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UC Santa Barbara Researcher Reflects on 2007 Nobel Prize in Physics

Courtesy of the NSF Center for Nanotechnology in Society, University of California-Santa Barbara

The Royal Swedish Academy of Sciences awarded the 2007 Nobel Prize in Physics to Albert Fert and Peter Grünberg for their discovery of giant magnetoresistance (GMR).  GMR is the process whereby a small magnetic field can trigger a large change in electrical resistance.  This discovery is at the heart of modern hard drive technology, and it has stimulated the manufacture of a new generation of electronics.

The announcement of the 2007 Nobel Prize in Physics generated considerable interest for CNS researcher and UC Santa Barbara historian W. Patrick McCray.  For the past two years, McCray and his colleagues Timothy Lenoir (Duke University) and Cyrus Mody (Rice University) have studied the history of nanoelectronics.  The recent news from Stockholm helped demonstrate the relevance of their work for understanding the societal impact of nanotechnologies.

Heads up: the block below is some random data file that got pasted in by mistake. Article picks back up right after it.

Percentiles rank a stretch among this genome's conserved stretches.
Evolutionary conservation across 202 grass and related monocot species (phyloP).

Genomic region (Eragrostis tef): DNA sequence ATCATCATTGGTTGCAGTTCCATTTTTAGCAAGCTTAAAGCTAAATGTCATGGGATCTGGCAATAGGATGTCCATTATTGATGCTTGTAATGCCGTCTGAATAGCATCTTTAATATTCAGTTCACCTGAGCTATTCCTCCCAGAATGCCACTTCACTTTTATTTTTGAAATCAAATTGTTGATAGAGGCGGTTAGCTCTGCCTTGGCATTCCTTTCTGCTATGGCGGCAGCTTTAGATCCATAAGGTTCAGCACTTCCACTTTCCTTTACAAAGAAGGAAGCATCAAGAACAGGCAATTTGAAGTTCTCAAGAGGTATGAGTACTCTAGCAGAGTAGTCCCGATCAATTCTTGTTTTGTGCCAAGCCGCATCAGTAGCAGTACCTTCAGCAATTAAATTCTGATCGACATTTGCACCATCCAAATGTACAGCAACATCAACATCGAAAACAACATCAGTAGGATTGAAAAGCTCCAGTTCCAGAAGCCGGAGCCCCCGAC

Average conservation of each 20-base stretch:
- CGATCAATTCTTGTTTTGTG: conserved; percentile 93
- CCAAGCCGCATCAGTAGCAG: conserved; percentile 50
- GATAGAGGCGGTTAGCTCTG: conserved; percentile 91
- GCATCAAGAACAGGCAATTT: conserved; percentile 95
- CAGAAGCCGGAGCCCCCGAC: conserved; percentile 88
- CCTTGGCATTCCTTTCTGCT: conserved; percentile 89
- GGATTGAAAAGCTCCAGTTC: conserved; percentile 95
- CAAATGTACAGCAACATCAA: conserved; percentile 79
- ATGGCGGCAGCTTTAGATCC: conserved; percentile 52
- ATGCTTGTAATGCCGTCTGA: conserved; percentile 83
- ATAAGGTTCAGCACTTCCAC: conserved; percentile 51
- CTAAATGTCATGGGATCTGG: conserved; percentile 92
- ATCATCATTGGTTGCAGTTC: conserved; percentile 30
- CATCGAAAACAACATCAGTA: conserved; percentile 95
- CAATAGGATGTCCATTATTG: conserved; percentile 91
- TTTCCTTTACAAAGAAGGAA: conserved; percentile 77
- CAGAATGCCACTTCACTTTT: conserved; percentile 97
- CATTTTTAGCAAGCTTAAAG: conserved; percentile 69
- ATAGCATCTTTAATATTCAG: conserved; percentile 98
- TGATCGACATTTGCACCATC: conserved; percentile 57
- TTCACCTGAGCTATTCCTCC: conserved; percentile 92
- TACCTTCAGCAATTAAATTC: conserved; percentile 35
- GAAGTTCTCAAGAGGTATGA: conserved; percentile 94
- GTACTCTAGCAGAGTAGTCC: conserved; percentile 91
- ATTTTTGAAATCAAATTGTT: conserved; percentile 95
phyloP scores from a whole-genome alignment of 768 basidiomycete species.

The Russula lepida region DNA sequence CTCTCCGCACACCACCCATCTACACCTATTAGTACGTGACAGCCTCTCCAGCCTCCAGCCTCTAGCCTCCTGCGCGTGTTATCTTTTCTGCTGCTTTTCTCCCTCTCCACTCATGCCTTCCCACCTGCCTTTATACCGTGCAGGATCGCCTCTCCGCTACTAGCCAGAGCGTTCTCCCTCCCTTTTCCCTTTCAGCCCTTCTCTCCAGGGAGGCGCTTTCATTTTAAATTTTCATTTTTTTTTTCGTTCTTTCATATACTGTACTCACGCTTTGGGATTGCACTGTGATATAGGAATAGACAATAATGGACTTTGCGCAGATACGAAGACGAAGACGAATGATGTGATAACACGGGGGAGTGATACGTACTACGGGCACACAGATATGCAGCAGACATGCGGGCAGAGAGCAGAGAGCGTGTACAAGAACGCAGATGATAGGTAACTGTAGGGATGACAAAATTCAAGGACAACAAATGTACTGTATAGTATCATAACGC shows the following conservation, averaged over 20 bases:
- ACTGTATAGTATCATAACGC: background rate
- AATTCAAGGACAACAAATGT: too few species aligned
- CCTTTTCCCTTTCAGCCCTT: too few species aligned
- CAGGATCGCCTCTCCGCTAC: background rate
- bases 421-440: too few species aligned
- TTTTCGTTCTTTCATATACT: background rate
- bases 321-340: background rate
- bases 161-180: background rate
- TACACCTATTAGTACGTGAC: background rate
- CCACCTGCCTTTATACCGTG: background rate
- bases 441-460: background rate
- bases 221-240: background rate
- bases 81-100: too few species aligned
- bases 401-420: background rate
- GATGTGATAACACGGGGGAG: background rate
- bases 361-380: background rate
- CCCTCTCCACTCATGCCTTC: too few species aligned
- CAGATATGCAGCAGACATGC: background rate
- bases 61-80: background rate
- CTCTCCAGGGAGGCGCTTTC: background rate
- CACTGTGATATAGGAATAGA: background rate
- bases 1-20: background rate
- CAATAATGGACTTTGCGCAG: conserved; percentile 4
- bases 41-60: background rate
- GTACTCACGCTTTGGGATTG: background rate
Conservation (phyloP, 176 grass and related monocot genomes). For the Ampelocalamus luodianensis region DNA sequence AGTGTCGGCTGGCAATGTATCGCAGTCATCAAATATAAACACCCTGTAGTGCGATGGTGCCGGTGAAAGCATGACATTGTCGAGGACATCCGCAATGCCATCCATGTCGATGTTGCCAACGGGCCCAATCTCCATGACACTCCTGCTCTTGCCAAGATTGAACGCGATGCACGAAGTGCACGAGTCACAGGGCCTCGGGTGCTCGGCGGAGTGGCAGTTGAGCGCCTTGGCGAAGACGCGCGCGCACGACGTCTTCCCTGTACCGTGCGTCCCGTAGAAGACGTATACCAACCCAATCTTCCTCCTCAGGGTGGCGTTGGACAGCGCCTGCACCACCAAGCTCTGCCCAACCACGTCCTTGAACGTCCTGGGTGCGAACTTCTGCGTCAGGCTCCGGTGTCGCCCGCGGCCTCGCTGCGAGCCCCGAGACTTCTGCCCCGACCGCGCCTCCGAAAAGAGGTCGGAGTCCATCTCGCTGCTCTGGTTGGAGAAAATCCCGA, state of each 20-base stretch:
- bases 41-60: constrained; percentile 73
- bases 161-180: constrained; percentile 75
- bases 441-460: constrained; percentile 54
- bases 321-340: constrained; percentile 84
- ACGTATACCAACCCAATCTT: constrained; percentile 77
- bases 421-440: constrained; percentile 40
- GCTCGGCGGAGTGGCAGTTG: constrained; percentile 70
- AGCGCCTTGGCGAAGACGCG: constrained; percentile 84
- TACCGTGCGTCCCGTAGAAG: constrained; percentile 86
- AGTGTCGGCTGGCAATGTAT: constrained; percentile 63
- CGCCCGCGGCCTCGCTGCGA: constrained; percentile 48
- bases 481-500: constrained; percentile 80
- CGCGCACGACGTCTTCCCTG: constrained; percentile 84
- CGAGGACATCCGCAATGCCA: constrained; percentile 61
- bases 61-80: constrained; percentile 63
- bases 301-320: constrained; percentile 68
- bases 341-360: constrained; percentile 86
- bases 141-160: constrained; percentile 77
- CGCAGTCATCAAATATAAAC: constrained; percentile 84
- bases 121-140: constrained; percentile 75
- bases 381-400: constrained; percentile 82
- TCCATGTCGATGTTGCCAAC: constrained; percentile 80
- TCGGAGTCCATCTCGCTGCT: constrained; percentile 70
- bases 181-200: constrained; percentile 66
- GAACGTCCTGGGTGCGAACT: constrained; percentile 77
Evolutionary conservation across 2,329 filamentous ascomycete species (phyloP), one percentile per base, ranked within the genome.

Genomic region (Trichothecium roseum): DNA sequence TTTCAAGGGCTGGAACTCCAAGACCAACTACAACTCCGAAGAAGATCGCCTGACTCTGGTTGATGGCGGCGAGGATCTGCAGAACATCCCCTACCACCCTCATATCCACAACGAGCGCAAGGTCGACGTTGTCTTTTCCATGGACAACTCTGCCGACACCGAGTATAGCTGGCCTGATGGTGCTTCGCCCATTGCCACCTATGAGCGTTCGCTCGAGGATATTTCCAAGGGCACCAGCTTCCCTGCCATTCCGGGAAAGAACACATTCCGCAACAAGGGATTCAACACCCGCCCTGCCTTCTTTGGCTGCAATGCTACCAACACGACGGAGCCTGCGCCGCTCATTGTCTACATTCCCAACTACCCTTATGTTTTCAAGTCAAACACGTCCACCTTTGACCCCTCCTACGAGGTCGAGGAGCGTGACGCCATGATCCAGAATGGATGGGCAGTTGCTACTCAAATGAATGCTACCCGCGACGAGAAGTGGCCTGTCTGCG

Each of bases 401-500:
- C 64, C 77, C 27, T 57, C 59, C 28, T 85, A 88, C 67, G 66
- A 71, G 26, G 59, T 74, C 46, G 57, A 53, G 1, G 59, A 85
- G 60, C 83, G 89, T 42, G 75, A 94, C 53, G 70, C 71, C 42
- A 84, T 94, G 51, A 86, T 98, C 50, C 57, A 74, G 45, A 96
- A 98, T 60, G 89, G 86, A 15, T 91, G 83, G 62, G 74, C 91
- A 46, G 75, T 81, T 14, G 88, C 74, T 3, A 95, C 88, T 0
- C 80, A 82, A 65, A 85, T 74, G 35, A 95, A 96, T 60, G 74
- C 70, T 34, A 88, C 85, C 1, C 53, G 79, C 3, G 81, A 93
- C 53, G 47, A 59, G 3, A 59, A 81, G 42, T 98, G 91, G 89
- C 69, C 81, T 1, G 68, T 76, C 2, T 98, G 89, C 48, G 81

“It is very exciting,” McCray said, “that the Swedish Academy cited this year’s physics prize as one of the first major applications of nanotechnology.  This should remind people that everyday objects we use already incorporate sophisticated nanoscale devices.”

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